Eyebrow Raising Although humans have lost most of the hair…

Eyebrow Raising

Although humans have lost most of the hair from their bodies and faces over many thousands of years of evolution, we have kept a few distinctive patches. One example is eyebrows, which are thought to be important not only for keeping sweat out of our eyes but also for communication and even sexual attraction. Eyebrow thickness varies from person to person – as seen in these three examples – and it appears to be something you inherit from your parents, suggesting that it is strongly controlled by genes. Researchers have now used careful genetic analysis to pinpoint a number of variations in ‘control switches’ in DNA, which affect eyebrow thickness in people from a wide range of ethnic groups by altering the activity of genes involved in hair growth. But they found no evidence that these variations were under strong sexual selection pressure, suggesting that eyebrow thickness has no impact on attractiveness.

Written by Kat Arney

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Remains of 5,000 year old logboat discovered in Irish river close to Newgrange

Scientific dating has confirmed that the remains of a logboat found in the River Boyne close to the Brú na Bóinne World Heritage Site dates to the Neolithic period, over 5,000 years ago.

Remains of 5,000 year old logboat discovered in Irish river close to Newgrange
Scientific dating has confirmed that the logboat is more 5,000 years old 
[Credit: Irish Times]

The prehistoric logboat was found in June 2016 by four local anglers while fishing on the river at Oldbridge, County Meath. Stephen Murphy, Kieran Maher, William Gregory and David Johnston immediately reported it to the heritage authorities.

The remains of the vessel consist of a 3m length of wood which would have formed the base of the boat. It is estimated that the logboat was originally more than 4m long, shaped out of the trunk of an oak tree using stone axes.

This discovery is one of 11 logboats found in the River Boyne, though this is the first boat found to date to the Neolithic period – a sample of the wood has very recently been radiocarbon dated to between 3,300-2,900BC. This is the period of the construction of the great passage tomb complexes of Knowth, Dowth and Newgrange.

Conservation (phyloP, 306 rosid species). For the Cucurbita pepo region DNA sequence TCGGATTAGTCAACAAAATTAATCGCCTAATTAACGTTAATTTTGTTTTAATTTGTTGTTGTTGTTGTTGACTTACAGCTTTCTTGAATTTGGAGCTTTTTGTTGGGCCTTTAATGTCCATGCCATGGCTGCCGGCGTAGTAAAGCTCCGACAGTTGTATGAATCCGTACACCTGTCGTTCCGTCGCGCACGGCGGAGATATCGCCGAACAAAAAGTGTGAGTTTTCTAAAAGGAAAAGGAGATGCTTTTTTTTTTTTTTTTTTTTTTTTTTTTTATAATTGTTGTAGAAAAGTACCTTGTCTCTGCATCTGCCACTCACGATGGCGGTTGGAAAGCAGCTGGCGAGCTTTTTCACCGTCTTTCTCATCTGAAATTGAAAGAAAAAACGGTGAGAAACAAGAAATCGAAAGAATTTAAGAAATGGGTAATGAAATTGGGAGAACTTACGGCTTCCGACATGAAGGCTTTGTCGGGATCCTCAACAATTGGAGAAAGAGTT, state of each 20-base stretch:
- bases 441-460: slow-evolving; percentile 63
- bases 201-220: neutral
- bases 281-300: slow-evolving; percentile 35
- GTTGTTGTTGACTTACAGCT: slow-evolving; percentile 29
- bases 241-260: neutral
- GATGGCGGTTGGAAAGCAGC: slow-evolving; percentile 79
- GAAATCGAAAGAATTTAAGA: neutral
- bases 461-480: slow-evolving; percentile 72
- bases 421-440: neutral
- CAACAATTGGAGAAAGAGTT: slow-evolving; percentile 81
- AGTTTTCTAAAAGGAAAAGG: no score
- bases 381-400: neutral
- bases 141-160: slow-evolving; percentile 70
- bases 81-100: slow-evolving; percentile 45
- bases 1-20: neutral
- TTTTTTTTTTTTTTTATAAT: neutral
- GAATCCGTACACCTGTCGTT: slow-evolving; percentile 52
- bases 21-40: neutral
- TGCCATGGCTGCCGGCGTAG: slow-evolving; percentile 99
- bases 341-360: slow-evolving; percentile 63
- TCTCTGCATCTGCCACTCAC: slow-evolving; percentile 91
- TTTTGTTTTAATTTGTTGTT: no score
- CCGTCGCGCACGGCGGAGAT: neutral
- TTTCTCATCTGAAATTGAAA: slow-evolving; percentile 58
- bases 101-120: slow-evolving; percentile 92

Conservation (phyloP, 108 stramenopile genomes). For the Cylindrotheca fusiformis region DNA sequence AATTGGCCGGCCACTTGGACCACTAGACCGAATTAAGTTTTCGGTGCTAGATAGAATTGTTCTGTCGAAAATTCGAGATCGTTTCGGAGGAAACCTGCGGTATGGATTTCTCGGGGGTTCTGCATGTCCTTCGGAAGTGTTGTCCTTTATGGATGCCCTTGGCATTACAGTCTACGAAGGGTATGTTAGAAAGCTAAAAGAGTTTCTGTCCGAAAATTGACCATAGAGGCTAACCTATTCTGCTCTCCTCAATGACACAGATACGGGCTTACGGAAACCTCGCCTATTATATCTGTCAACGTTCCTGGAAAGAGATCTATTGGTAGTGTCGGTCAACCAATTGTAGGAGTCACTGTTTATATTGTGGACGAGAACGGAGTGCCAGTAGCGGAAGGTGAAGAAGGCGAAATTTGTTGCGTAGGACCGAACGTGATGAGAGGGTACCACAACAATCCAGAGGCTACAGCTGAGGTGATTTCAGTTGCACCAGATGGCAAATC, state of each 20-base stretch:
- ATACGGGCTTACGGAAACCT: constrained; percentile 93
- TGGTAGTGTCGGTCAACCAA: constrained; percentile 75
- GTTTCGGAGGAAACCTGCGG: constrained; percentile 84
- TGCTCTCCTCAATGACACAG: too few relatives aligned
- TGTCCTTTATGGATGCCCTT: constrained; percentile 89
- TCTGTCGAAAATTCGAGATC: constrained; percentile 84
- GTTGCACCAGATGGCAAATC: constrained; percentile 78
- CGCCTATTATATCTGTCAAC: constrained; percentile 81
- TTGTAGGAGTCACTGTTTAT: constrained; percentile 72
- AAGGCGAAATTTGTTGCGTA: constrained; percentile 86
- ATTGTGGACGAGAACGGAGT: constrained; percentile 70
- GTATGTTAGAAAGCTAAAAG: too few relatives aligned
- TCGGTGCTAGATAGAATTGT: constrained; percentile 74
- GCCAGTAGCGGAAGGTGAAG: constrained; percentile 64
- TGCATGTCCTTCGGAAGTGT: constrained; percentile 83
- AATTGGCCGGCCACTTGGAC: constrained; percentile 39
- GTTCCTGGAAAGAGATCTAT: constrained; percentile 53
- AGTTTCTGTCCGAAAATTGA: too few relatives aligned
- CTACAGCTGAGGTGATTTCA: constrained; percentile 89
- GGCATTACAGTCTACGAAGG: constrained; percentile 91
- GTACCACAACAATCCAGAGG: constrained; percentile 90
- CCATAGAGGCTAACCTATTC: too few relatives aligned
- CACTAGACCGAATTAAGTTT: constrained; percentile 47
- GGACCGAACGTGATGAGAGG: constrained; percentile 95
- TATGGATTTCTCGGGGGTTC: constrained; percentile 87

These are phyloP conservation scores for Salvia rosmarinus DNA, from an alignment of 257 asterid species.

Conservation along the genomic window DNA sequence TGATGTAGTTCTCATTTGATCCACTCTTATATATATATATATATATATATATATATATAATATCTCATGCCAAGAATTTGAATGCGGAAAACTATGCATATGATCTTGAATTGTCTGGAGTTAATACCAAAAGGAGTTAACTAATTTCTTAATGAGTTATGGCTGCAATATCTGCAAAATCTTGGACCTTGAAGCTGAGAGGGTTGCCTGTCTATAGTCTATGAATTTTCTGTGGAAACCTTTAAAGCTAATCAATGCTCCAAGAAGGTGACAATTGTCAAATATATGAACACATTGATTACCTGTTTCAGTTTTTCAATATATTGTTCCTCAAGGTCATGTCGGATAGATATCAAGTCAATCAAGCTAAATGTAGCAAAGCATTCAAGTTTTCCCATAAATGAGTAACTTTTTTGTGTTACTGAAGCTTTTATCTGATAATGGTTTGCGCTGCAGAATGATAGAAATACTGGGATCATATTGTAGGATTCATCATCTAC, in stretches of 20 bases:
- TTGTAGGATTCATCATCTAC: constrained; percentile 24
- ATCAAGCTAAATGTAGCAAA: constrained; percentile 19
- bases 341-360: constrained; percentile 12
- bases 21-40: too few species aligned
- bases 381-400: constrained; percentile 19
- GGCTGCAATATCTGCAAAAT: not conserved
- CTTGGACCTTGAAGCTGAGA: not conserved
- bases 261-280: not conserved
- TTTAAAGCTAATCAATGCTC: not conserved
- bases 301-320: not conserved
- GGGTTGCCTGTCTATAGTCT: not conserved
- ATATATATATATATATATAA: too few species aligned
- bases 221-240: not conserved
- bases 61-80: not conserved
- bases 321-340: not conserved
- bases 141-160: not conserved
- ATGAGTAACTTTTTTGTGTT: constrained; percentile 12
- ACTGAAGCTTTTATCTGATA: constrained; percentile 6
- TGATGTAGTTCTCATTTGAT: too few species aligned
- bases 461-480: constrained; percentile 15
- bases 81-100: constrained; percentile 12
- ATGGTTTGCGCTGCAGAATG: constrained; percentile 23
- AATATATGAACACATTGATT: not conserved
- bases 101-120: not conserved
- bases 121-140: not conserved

The National Monuments Service Underwater Archaeology Unit and the National Museum of Ireland collaborated in recording the boat and carefully removing it from the river bed to the museum facilities, where it is currently undergoing conservation.

Minister Madigan said: “I want to sincerely thank all involved for reporting this discovery so quickly, which has allowed for its care and ongoing conservation and for this exciting new scientific date to be obtained. This new knowledge adds to the wonderful archaeological discoveries made this summer across Brú na Bóinne and enhances our understanding of the people within this special landscape, so dominated by the great River Boyne which would have played such a central part in their lives.

“The importance of this discovery and the scientific date which has now been obtained for it lies in its contemporaneity with the building of the Great Passage tomb of Newgrange and the other wonderful passage tombs that dominate our World Heritage Site of Brú na Bóinne. It is tempting to ponder the part such a vessel might have played in the construction of these burial monuments and the lives of those who built them, in ferrying people along the river, and transporting materials and stones used to build the great tombs.”

Details will be added to the Department’s online Wreck Viewer which launched earlier this year and which helps promote a wider appreciation of Ireland’s maritime and riverine archaeology and the important role boats and ships played in the development of our island society over millennia.

Source: Department of Culture, Heritage and the Gaeltacht [November 23, 2018]



2018 November 23 Good Morning Leonid Image Credit &…

2018 November 23

Good Morning Leonid
Image Credit & Copyright: Stephane Vetter (Nuits sacrées), TWAN

Explanation: On November 17, just an hour before sunrise, this bright and colorful meteor flashed through clear predawn skies. Above a sea of clouds this striking autumn morning’s moment was captured from Hochblauen, a prominent 1165 meter high summit in southern Germany’s Black Forest. Shining through the twilight, Sirius as well as the familiar stars of Orion are recognizable near the southwestern horizon, and the meteor seems headed right for the hunter’s belt and sword. Still, as part of the annual Leonid meteor shower, the meteor trail does point back to the shower’s radiant. The constellation Leo is high above the horizon and off the top left of the frame.

∞ Source: apod.nasa.gov/apod/ap181123.html